Vice Admiral Sir George Tryon, Commander-in-Chief of the Royal Navy's Mediterranian Fleet, was considered to be responsible for the loss of the Victoria. It was widely considered that he did the right thing by going down with his flagship. Earlier in his carrier, Commander Tryon had been Executive Officer of the revolutionary H.M.S. Warrior from its first commission in 1861 to 1865.
A yet-to-be famous naval officer serving on the Victoria at the time of the collision was her Executive Officer, Commander John Jellicoe, later of Battle of Jutland fame. He was suffering from Malta Fever and was prone in his cabin at the exact time of the collision.
The wreck of the H.M.S. Victoria was discovered in 2004 and, remarkably, she is plunged vertically into the see floor - bow first. The Victoria is thought to be the only wreck in the world to be in a 90ï¿½ position. See this site about Victoria. Here is a news report from the Lebanon Daily Star with additional details.
A period photo of the H.M.S. Victoria in the United Kingdom.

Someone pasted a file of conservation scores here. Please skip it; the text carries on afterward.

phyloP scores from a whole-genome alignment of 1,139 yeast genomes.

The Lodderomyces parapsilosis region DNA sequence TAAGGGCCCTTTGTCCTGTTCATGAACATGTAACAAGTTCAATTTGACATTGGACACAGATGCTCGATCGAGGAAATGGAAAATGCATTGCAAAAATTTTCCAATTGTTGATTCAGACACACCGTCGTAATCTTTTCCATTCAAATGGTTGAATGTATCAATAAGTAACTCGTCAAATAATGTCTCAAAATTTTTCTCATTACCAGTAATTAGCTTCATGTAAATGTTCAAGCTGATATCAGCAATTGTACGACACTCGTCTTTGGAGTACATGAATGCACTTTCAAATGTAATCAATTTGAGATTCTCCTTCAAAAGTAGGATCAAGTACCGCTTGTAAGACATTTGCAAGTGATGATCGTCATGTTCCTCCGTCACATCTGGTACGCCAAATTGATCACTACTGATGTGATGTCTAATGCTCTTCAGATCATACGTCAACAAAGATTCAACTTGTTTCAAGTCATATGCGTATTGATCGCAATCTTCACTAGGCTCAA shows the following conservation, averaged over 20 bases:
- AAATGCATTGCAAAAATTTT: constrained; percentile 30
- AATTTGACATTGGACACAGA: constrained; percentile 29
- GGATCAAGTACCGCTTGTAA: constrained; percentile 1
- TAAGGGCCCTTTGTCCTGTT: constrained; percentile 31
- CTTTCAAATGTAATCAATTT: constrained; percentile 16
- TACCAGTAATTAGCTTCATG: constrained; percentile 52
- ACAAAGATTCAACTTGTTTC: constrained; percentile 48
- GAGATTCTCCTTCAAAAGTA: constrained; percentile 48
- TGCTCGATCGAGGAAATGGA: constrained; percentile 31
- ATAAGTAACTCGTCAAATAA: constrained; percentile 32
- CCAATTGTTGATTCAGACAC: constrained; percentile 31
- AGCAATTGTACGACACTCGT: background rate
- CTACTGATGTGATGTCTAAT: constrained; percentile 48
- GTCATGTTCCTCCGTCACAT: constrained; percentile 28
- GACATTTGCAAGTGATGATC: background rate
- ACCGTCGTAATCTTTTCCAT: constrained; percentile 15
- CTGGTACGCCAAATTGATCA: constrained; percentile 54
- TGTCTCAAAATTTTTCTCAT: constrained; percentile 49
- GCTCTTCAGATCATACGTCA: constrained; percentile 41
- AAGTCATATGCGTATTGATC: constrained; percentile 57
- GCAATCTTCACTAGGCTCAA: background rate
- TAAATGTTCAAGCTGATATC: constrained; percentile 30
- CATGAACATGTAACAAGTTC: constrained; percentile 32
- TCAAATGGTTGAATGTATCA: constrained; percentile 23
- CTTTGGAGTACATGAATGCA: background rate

A photo of the main guns of the Victoria being installed.
Here's another web site about the collision but this one has a picture of the Camperdown listing due to her damage.
This site, in Japanese, has four great pictures regarding the collision of the H.M.S. Victoria and the H.M.S. Camperdown including a bow shot of the Victoria in dry dock, a model of the Victoria showing its damage, the Victoria's final moments, and the Camperdown's damaged bow. Scroll down the web page about half way.
This Spanish site has some excellent close up photos of both the Victoria and the Camperdown.
The loss of the Victoria entered popular culture long after the collision when the 1950 Alec Guinness movie Kind Hearts & Coronets included a small part for the Victoria. It showed two very small, model ships colliding and stated that both ships sank and all hands were saved except for the stubborn & mentally unstable Admiral commanding. This veiled reference to the Victoria is used as a plot device to get the villain one step closer (with the death of the Admiral) to the family fortune he seeks. The movie provided the iconic image of a bearded Sir Alec in his Admiral's uniform saluting as his ship went down.
If you have any period prints & photos or dive photos that you would be willing to share regarding the H.M.S. Victoria, please e-mail me at [email protected]
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